Snap! outside of a browser

update: it's on github now

ah, yes, i made this buggy mess of Snap! 4.0 beta (first commit in the github repo) in node.js that only modifies Snap! at runtime to generate module.exports = {...}; lines so that the Snap! js files can be used as (pre-es6) modules

Hi! Good to see you again.

But I have no idea what I'm looking at. :~/

ok i fixed the sizing issues

but there's still the problem that WorldMorph.fillPage only seems to work when the window is initialized, and also dragging anything makes everything super laggy

lmao i don't know either

I think it's a reimplementation of the browser canvas outside the browser.

that (skia-canvas, made by samizdatco on github) and a bunch of stubbing of window, document, etc. (stuff a browser gives that node.js doesn't give in the same form)

yay script pic works (convolutedly, but it does work)


untitled script pic

But that settings menu seems much more up to date than 4.0!

I guess this would be useful if you then invented primitives for things that browsers don't support: local filesystem i/o, hardware control, stuff like that.

that's because i switched to using Snap! 9.2.18 for the screenshot with the settings menu open

if i did implement primitives for that i'd either have to make another script to do it that detects what the version of Snap! being used supports in that way and add them without actually modifying Snap!'s code. currently i have no plans to do that, and all i'm focusing on right now is making Snap! run outside of a browser without modifying it aside from what's required to even have it be able to use stuff like WorldMorph in gui.js, or document, or whatever

That's what our new extension mechanism is for! :~)

yes, but what about versions before it was added?

Do you know a Snap4Arduino - may be used as a desktop version of the Snap! extended with the Arduino/Firmata support


my thing has a different goal from Snapp!--Snapp! makes Snap! projects run outside of the browser, whereas my thing makes the Snap! editor run outside of the browser

however, i will take a look at Snap4Arduino

Edit: i have looked at Snap4Arduino and it appears to bundle Snap! at build time, which is also not the goal for my thing. what i'm intending my thing to be is more of a Snap! version launcher, that can launch any version of Snap! (and potentially other similar web applications that use the same "the canvas is (almost) everything i use" framework that Snap! uses)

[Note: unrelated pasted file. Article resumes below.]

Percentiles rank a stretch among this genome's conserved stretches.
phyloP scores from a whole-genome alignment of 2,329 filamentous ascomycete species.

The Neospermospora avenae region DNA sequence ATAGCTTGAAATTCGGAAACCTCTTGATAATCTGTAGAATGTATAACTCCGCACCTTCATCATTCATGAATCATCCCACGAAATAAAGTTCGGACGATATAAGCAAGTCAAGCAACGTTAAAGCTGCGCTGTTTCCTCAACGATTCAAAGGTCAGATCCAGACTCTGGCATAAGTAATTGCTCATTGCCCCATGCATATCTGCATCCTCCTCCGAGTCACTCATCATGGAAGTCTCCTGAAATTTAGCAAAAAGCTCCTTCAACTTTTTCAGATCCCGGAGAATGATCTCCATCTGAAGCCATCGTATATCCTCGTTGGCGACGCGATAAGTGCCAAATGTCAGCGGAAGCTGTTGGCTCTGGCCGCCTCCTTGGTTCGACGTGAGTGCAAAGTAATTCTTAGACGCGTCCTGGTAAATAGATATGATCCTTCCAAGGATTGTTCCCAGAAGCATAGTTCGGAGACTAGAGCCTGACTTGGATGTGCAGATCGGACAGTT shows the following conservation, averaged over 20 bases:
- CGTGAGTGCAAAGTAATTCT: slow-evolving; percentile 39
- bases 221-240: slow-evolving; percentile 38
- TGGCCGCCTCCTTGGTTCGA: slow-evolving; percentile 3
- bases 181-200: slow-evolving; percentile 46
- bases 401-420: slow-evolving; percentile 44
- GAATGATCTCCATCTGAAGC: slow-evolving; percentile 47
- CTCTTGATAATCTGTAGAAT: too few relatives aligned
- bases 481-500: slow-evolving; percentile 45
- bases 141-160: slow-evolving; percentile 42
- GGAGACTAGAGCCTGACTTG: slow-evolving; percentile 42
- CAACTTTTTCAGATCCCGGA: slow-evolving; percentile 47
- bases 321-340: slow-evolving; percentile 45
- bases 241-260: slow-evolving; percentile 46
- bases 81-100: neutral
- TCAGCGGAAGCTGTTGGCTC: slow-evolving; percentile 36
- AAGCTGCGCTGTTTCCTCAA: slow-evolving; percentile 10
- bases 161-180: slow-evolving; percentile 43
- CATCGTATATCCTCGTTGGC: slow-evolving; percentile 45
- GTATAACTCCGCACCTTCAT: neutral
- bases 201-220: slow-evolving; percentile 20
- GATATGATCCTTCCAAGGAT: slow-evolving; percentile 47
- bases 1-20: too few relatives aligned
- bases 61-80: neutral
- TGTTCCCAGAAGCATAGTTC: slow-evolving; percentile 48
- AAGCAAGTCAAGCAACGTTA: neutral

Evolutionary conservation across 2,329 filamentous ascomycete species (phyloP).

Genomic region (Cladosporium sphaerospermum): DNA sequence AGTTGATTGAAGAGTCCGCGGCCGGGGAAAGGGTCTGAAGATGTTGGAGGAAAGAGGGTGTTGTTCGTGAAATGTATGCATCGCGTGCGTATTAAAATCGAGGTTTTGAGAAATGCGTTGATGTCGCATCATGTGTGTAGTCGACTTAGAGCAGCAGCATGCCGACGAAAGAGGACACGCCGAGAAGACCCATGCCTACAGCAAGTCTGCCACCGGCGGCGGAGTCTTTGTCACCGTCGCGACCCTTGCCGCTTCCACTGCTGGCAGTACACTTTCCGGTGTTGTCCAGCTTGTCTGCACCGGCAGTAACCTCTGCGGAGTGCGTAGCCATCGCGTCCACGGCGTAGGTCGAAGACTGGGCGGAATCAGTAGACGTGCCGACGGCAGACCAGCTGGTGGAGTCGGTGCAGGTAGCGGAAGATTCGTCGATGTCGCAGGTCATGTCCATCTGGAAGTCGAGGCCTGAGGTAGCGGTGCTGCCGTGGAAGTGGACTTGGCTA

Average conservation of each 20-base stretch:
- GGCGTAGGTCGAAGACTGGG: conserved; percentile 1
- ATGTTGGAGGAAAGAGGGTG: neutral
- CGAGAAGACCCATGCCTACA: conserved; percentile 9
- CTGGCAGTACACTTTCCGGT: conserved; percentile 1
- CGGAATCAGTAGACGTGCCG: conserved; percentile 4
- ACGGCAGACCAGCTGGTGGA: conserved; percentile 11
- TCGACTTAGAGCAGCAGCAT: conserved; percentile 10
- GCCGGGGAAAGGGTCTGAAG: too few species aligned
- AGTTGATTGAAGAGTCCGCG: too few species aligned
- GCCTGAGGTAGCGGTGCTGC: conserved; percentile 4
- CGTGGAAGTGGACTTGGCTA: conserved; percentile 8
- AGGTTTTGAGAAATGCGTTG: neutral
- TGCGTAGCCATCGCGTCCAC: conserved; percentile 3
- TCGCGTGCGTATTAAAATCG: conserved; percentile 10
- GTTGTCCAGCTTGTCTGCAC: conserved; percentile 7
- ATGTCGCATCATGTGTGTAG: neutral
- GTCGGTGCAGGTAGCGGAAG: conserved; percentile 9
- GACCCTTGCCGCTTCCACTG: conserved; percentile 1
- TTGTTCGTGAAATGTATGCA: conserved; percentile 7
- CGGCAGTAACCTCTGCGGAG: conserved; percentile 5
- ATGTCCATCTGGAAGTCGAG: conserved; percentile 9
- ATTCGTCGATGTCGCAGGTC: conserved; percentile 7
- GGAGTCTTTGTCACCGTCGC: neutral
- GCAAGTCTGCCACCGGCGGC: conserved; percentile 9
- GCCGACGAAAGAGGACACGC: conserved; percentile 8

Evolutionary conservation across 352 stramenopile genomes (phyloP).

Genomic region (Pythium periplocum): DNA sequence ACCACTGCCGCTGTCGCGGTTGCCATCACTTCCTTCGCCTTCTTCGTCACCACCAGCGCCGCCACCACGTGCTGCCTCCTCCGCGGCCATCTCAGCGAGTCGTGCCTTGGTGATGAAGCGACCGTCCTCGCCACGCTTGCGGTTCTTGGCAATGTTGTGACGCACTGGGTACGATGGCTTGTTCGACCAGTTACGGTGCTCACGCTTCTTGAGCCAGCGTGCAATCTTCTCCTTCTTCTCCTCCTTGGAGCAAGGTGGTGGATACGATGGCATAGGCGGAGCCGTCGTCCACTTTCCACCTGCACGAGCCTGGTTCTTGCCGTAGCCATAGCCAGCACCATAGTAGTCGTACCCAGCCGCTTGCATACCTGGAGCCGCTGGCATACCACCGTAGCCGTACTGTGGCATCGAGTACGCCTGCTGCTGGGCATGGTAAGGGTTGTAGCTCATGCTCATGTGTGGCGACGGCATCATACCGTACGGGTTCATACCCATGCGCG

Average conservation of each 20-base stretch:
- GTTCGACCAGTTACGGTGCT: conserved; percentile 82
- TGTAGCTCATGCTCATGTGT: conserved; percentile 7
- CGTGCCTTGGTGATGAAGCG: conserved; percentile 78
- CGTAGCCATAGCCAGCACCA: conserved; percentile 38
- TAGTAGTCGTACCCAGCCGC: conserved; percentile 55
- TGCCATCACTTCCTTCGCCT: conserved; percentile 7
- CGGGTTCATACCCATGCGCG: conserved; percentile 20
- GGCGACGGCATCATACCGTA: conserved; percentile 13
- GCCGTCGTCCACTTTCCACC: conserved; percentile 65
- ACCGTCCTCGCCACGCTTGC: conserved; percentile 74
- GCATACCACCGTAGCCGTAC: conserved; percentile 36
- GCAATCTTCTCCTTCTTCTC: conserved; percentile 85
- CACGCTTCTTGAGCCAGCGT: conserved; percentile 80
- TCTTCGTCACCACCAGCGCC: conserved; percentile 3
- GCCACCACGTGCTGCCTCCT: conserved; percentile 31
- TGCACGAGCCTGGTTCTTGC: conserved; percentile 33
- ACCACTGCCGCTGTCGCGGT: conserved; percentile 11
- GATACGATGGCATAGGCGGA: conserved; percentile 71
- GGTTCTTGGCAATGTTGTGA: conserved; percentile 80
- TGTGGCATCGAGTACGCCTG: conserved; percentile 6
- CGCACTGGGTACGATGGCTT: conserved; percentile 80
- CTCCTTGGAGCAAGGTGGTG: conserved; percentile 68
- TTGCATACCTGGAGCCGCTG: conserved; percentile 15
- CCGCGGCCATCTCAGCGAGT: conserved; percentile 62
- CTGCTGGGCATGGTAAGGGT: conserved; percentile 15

So, what's your actual objective here? Why would you want to run older versions? And, do you have specific "other similar web applications" in mind?

As you know, there is no Editor, just :snap: IDE in a "full screen" mode. Empty project starts a :snap:@Snapp.

So you really want to build a custom browser app to run the external site without the proper sandbox.
Whats wrong with the Electron or NW.js frameworks? They already bundle Node + Chromium to build a platform native app.

BTW: running a remote site with the upgraded privileges of the native app is considered harmful.

Do you want to expand the Snap capabilities this way?

perhaps i'm being influenced by Omniarchive and related projects, that are about archival of Minecraft (and the playability of old versions thereof)

no, just anticipating potential futures

the answer is

i.e., it isn't native, and requires the overhead of a browser, and Chromium is notorious for using way too many resources. even Firefox uses a lot of resources, and the lightweight browsers there are are pretty much all either super old (implementation-wise), don't support javascript, or don't even use a gui

Edit: i don't know how i didn't think of this but my thing still doesn't make it native, though the other point is still valid

I'm going to follow this thread, because this is very much my interest.

The answers warped has gotten so far sadden me though. They've decided to explore something "advanced" and the answers basically boil down to "why" or "use existing"

It's not really teaching them anything is it?

but it does give me the opportunity to think and to discover

also, i tend to do better explaining something when asked "why" or "what" or "how", rather than explaining up front, so i quite appreciate such questions. to use a metaphor, my thought process when describing something is much like lazy evaluation